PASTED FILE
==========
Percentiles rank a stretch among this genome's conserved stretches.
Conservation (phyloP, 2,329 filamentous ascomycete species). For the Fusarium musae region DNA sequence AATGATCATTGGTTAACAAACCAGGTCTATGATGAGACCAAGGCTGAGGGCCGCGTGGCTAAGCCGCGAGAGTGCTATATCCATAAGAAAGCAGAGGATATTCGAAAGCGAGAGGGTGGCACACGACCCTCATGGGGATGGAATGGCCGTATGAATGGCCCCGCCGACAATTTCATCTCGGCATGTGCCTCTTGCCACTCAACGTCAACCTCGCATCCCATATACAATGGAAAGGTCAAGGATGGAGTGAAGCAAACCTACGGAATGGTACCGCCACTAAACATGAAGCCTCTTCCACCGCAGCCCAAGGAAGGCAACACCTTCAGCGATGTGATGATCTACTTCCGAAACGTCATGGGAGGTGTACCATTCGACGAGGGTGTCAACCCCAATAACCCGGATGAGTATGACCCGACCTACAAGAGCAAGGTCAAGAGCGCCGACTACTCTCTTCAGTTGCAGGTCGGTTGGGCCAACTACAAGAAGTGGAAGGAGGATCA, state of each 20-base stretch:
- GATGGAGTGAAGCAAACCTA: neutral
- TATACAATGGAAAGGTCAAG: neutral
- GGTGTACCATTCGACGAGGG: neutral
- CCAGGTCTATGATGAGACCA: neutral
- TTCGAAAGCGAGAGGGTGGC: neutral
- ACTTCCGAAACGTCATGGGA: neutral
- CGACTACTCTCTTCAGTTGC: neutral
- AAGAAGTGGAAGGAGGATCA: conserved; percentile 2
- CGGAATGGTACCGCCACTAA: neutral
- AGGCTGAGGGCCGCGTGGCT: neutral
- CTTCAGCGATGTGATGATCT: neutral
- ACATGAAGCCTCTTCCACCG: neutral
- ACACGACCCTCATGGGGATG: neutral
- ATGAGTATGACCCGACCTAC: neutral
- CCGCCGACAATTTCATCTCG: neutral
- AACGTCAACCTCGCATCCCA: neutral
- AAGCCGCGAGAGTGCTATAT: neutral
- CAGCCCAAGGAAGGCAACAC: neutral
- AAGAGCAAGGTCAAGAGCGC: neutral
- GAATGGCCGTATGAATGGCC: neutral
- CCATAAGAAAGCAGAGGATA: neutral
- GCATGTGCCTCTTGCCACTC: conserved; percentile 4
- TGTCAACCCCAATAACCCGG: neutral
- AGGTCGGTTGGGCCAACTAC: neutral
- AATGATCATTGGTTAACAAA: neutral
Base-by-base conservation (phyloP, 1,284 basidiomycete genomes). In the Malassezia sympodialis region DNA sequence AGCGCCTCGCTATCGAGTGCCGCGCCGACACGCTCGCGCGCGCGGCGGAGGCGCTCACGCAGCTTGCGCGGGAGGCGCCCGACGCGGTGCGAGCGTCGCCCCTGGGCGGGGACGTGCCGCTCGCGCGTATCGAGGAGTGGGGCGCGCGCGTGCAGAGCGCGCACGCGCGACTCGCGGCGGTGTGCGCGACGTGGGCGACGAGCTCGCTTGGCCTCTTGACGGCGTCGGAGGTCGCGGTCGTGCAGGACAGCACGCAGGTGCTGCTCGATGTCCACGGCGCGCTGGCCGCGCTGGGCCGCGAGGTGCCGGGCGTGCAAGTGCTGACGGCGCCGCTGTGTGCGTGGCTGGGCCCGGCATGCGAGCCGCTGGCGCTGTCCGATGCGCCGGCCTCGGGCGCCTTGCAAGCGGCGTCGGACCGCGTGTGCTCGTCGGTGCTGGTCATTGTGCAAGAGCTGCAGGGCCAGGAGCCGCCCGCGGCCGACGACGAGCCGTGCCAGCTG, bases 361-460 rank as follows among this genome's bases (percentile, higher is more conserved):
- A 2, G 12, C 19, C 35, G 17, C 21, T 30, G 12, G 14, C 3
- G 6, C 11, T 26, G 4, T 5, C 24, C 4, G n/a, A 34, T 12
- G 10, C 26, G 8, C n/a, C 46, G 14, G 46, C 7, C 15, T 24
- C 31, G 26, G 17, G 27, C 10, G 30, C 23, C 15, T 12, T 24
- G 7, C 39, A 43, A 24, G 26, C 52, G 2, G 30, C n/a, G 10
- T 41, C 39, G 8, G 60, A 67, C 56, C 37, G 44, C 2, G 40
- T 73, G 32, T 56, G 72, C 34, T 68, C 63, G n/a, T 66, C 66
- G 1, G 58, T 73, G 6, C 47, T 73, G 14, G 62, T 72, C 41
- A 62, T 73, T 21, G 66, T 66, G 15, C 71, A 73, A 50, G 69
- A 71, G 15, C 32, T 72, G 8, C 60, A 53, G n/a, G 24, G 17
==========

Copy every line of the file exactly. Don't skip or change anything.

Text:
Percentiles rank a stretch among this genome's conserved stretches.
Conservation (phyloP, 2,329 filamentous ascomycete species). For the Fusarium musae region DNA sequence AATGATCATTGGTTAACAAACCAGGTCTATGATGAGACCAAGGCTGAGGGCCGCGTGGCTAAGCCGCGAGAGTGCTATATCCATAAGAAAGCAGAGGATATTCGAAAGCGAGAGGGTGGCACACGACCCTCATGGGGATGGAATGGCCGTATGAATGGCCCCGCCGACAATTTCATCTCGGCATGTGCCTCTTGCCACTCAACGTCAACCTCGCATCCCATATACAATGGAAAGGTCAAGGATGGAGTGAAGCAAACCTACGGAATGGTACCGCCACTAAACATGAAGCCTCTTCCACCGCAGCCCAAGGAAGGCAACACCTTCAGCGATGTGATGATCTACTTCCGAAACGTCATGGGAGGTGTACCATTCGACGAGGGTGTCAACCCCAATAACCCGGATGAGTATGACCCGACCTACAAGAGCAAGGTCAAGAGCGCCGACTACTCTCTTCAGTTGCAGGTCGGTTGGGCCAACTACAAGAAGTGGAAGGAGGATCA, state of each 20-base stretch:
- GATGGAGTGAAGCAAACCTA: neutral
- TATACAATGGAAAGGTCAAG: neutral
- GGTGTACCATTCGACGAGGG: neutral
- CCAGGTCTATGATGAGACCA: neutral
- TTCGAAAGCGAGAGGGTGGC: neutral
- ACTTCCGAAACGTCATGGGA: neutral
- CGACTACTCTCTTCAGTTGC: neutral
- AAGAAGTGGAAGGAGGATCA: conserved; percentile 2
- CGGAATGGTACCGCCACTAA: neutral
- AGGCTGAGGGCCGCGTGGCT: neutral
- CTTCAGCGATGTGATGATCT: neutral
- ACATGAAGCCTCTTCCACCG: neutral
- ACACGACCCTCATGGGGATG: neutral
- ATGAGTATGACCCGACCTAC: neutral
- CCGCCGACAATTTCATCTCG: neutral
- AACGTCAACCTCGCATCCCA: neutral
- AAGCCGCGAGAGTGCTATAT: neutral
- CAGCCCAAGGAAGGCAACAC: neutral
- AAGAGCAAGGTCAAGAGCGC: neutral
- GAATGGCCGTATGAATGGCC: neutral
- CCATAAGAAAGCAGAGGATA: neutral
- GCATGTGCCTCTTGCCACTC: conserved; percentile 4
- TGTCAACCCCAATAACCCGG: neutral
- AGGTCGGTTGGGCCAACTAC: neutral
- AATGATCATTGGTTAACAAA: neutral
Base-by-base conservation (phyloP, 1,284 basidiomycete genomes). In the Malassezia sympodialis region DNA sequence AGCGCCTCGCTATCGAGTGCCGCGCCGACACGCTCGCGCGCGCGGCGGAGGCGCTCACGCAGCTTGCGCGGGAGGCGCCCGACGCGGTGCGAGCGTCGCCCCTGGGCGGGGACGTGCCGCTCGCGCGTATCGAGGAGTGGGGCGCGCGCGTGCAGAGCGCGCACGCGCGACTCGCGGCGGTGTGCGCGACGTGGGCGACGAGCTCGCTTGGCCTCTTGACGGCGTCGGAGGTCGCGGTCGTGCAGGACAGCACGCAGGTGCTGCTCGATGTCCACGGCGCGCTGGCCGCGCTGGGCCGCGAGGTGCCGGGCGTGCAAGTGCTGACGGCGCCGCTGTGTGCGTGGCTGGGCCCGGCATGCGAGCCGCTGGCGCTGTCCGATGCGCCGGCCTCGGGCGCCTTGCAAGCGGCGTCGGACCGCGTGTGCTCGTCGGTGCTGGTCATTGTGCAAGAGCTGCAGGGCCAGGAGCCGCCCGCGGCCGACGACGAGCCGTGCCAGCTG, bases 361-460 rank as follows among this genome's bases (percentile, higher is more conserved):
- A 2, G 12, C 19, C 35, G 17, C 21, T 30, G 12, G 14, C 3
- G 6, C 11, T 26, G 4, T 5, C 24, C 4, G n/a, A 34, T 12
- G 10, C 26, G 8, C n/a, C 46, G 14, G 46, C 7, C 15, T 24
- C 31, G 26, G 17, G 27, C 10, G 30, C 23, C 15, T 12, T 24
- G 7, C 39, A 43, A 24, G 26, C 52, G 2, G 30, C n/a, G 10
- T 41, C 39, G 8, G 60, A 67, C 56, C 37, G 44, C 2, G 40
- T 73, G 32, T 56, G 72, C 34, T 68, C 63, G n/a, T 66, C 66
- G 1, G 58, T 73, G 6, C 47, T 73, G 14, G 62, T 72, C 41
- A 62, T 73, T 21, G 66, T 66, G 15, C 71, A 73, A 50, G 69
- A 71, G 15, C 32, T 72, G 8, C 60, A 53, G n/a, G 24, G 17